In a sermon preached to the Zion Hill Baptist Church in Los Angeles on June 17, 1962, the Rev. Dr. Martin Luther King Jr. made a promise that he would repeat in speeches and sermons all over the country. It was a prediction, really, framed in the lyrics of what is considered the anthem of the civil rights movement. “We shall overcome,” he said. “We shall overcome because the arc of the moral universe is long, but it bends toward justice.”
In today’s passage, we find that justice is one of God’s abiding concerns. After condemning Israel for its hypocrisy in fasting, Isaiah describes what God considers a true fast: a sacrificial demonstration of love for others. This fast includes sharing food with the hungry, providing shelter for the homeless, and clothing the naked.
Although these actions are performed by individual people, they produce a cumulative effect on the community as a whole. Acts of justice have relational as well as economic dimensions. They are the opposite of finger pointing and malicious talk (v. 9). Justice is not merely political; it is also personal. Justice is more than a system. It is something we engage in by our individual actions toward one another.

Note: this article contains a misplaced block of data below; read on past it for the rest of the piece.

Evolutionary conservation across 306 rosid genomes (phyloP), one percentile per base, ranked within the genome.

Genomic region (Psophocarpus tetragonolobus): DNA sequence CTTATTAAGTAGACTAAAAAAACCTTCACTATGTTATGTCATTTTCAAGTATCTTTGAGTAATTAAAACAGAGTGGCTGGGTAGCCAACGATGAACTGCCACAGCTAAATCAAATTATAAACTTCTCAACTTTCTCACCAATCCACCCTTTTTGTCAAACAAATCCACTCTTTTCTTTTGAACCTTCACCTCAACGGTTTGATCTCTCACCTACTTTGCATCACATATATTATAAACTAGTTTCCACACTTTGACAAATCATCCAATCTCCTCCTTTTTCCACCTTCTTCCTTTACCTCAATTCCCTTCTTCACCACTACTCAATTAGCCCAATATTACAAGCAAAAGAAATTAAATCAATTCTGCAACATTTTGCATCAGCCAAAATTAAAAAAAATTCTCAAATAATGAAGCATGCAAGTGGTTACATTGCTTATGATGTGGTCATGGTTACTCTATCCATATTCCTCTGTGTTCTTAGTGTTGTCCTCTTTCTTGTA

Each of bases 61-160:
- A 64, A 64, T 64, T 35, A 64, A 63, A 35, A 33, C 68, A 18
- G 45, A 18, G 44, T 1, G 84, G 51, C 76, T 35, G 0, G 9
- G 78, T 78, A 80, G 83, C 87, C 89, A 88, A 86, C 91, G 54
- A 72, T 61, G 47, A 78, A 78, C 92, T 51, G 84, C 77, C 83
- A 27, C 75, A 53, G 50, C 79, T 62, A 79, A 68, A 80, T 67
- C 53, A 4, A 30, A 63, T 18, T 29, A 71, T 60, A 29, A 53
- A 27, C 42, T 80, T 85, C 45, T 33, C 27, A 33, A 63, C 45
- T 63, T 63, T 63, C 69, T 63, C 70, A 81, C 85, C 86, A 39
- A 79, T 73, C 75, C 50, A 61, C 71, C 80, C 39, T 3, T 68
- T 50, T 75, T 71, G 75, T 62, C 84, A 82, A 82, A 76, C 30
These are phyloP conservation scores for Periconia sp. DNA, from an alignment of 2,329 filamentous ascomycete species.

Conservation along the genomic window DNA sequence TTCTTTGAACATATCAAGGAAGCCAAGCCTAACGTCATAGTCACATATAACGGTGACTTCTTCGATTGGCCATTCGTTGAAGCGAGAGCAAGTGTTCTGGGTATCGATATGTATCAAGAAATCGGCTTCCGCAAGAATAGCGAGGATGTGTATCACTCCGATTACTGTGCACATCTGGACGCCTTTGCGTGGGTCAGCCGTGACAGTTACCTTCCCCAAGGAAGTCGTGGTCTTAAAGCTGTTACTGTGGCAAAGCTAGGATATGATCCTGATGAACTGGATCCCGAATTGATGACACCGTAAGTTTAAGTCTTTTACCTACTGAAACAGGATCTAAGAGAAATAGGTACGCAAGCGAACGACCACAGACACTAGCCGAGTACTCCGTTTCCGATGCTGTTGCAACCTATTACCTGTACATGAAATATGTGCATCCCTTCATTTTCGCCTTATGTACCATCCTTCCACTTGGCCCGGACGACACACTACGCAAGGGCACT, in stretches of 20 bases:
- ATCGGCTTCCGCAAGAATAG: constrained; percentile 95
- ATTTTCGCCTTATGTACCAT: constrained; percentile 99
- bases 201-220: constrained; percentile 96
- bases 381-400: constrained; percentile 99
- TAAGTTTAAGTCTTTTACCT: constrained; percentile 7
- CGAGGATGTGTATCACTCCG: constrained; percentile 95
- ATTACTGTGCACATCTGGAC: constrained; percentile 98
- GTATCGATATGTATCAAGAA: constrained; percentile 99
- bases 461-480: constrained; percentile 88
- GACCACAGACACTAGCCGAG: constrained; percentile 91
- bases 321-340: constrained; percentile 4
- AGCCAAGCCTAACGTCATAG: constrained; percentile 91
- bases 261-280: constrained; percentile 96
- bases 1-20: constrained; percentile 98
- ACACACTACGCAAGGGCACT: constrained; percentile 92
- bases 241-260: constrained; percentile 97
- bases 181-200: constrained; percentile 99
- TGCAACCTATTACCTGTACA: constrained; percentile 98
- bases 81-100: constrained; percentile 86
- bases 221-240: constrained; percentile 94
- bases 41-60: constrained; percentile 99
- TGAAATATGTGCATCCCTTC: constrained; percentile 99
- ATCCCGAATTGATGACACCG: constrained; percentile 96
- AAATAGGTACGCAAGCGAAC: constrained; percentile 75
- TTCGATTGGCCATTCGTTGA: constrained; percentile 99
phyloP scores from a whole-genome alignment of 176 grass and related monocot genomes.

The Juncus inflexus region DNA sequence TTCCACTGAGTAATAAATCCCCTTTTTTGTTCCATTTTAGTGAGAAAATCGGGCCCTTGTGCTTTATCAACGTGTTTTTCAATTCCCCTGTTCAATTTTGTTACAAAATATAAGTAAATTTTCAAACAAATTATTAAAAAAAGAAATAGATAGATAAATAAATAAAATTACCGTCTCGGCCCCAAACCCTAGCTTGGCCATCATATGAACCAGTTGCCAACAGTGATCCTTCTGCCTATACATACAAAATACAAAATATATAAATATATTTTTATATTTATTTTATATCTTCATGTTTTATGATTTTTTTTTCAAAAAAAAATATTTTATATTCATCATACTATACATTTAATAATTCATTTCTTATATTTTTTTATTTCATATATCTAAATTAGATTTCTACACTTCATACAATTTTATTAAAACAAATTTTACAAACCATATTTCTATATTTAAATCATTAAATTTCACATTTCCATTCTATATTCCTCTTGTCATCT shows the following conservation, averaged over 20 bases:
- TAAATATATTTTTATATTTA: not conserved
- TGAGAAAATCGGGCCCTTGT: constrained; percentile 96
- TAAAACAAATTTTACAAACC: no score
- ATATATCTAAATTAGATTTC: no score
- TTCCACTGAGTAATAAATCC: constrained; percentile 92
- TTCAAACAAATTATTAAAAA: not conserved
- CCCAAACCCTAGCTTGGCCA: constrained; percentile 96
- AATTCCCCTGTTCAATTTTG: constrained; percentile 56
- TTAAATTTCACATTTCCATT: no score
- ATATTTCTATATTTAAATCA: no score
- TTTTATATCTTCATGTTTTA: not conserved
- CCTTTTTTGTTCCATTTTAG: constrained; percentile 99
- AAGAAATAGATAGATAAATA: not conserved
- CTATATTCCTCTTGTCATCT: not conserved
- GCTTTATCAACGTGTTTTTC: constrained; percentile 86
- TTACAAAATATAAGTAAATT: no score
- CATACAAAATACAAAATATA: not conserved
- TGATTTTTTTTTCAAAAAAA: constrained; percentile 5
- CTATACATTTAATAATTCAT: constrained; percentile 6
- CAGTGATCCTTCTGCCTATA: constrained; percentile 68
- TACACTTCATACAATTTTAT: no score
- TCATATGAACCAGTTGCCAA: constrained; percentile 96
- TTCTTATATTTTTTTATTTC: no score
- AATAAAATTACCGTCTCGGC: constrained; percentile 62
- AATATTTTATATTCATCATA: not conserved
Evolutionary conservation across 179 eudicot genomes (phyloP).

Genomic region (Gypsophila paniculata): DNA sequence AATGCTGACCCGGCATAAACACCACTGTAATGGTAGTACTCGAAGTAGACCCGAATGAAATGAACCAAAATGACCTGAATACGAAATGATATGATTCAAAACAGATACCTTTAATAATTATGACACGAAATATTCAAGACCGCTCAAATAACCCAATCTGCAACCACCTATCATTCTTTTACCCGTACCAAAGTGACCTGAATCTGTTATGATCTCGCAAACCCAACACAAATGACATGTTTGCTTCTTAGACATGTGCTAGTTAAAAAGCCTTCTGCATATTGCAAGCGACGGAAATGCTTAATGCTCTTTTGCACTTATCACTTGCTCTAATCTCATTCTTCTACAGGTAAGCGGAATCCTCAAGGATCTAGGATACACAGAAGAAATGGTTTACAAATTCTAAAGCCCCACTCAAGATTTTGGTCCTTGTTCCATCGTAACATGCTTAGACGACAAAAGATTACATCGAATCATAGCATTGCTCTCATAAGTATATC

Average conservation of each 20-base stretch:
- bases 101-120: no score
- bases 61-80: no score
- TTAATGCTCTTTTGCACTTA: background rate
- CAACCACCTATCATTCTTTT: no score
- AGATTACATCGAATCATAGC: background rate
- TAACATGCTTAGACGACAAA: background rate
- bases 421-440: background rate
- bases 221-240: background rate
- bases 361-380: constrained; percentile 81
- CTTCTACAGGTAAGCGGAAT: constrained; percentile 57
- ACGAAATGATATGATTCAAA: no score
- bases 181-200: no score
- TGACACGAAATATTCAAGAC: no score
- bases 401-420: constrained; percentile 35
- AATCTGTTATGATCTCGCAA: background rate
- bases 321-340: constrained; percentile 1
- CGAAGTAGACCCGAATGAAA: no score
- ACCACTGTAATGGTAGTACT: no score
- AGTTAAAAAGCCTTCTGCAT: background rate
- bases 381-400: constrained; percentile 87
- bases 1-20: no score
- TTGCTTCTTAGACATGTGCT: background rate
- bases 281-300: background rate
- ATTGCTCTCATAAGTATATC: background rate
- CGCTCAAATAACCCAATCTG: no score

Our notions of justice today tend to be vague, abstract, or impersonal. We narrow the scope of justice to only legal or political categories. Scripture describes justice in more personal terms. God’s notion of justice affects the way we treat the person standing in front of us. Jesus captures the essence of what justice looks like in the two great commandments: love God with all of your being, and love your neighbor as yourself (see Matt. 22:36–40). This is how we show our love for God and please Him.
If you want to know what justice looks like, determine to love God with your whole heart, soul, and mind. Then try to demonstrate that love to those around you in practical terms by treating your neighbor the way you would want to be treated. With God’s help we can act justly toward others. Who do you need to treat justly today?